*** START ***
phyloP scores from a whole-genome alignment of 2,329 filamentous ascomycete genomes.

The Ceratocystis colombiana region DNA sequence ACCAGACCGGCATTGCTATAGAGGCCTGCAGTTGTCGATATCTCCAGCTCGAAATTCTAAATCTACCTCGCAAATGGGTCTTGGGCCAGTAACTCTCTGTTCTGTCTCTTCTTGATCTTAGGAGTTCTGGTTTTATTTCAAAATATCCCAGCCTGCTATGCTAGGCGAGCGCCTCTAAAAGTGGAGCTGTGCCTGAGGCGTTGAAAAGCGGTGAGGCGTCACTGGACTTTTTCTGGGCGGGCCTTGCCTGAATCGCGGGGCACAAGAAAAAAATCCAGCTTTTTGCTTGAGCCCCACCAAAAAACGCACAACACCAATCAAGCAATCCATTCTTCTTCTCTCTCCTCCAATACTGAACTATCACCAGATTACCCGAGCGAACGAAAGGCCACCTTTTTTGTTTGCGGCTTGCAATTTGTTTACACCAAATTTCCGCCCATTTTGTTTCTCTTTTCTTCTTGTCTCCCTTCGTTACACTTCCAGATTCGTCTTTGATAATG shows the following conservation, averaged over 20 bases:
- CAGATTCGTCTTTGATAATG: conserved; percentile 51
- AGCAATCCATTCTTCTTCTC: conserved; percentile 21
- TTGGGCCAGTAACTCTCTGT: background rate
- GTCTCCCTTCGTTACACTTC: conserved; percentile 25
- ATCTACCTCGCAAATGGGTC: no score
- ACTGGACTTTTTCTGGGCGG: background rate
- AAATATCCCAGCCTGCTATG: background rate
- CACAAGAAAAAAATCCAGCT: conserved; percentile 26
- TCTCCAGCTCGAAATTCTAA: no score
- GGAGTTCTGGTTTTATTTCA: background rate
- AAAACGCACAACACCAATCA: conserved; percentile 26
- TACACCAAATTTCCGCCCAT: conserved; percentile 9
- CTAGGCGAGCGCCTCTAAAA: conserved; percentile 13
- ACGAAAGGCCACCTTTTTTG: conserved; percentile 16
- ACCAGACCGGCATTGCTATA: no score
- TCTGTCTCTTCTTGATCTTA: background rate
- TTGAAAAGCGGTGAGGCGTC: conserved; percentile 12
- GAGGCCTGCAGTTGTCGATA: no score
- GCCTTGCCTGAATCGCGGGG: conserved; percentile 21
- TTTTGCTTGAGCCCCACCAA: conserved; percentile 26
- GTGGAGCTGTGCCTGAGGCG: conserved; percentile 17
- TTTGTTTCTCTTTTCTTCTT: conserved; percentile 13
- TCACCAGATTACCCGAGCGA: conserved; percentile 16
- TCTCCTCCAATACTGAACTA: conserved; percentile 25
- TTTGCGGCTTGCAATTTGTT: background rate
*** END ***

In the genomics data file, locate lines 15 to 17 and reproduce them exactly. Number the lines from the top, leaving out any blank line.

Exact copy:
- CTAGGCGAGCGCCTCTAAAA: conserved; percentile 13
- ACGAAAGGCCACCTTTTTTG: conserved; percentile 16
- ACCAGACCGGCATTGCTATA: no score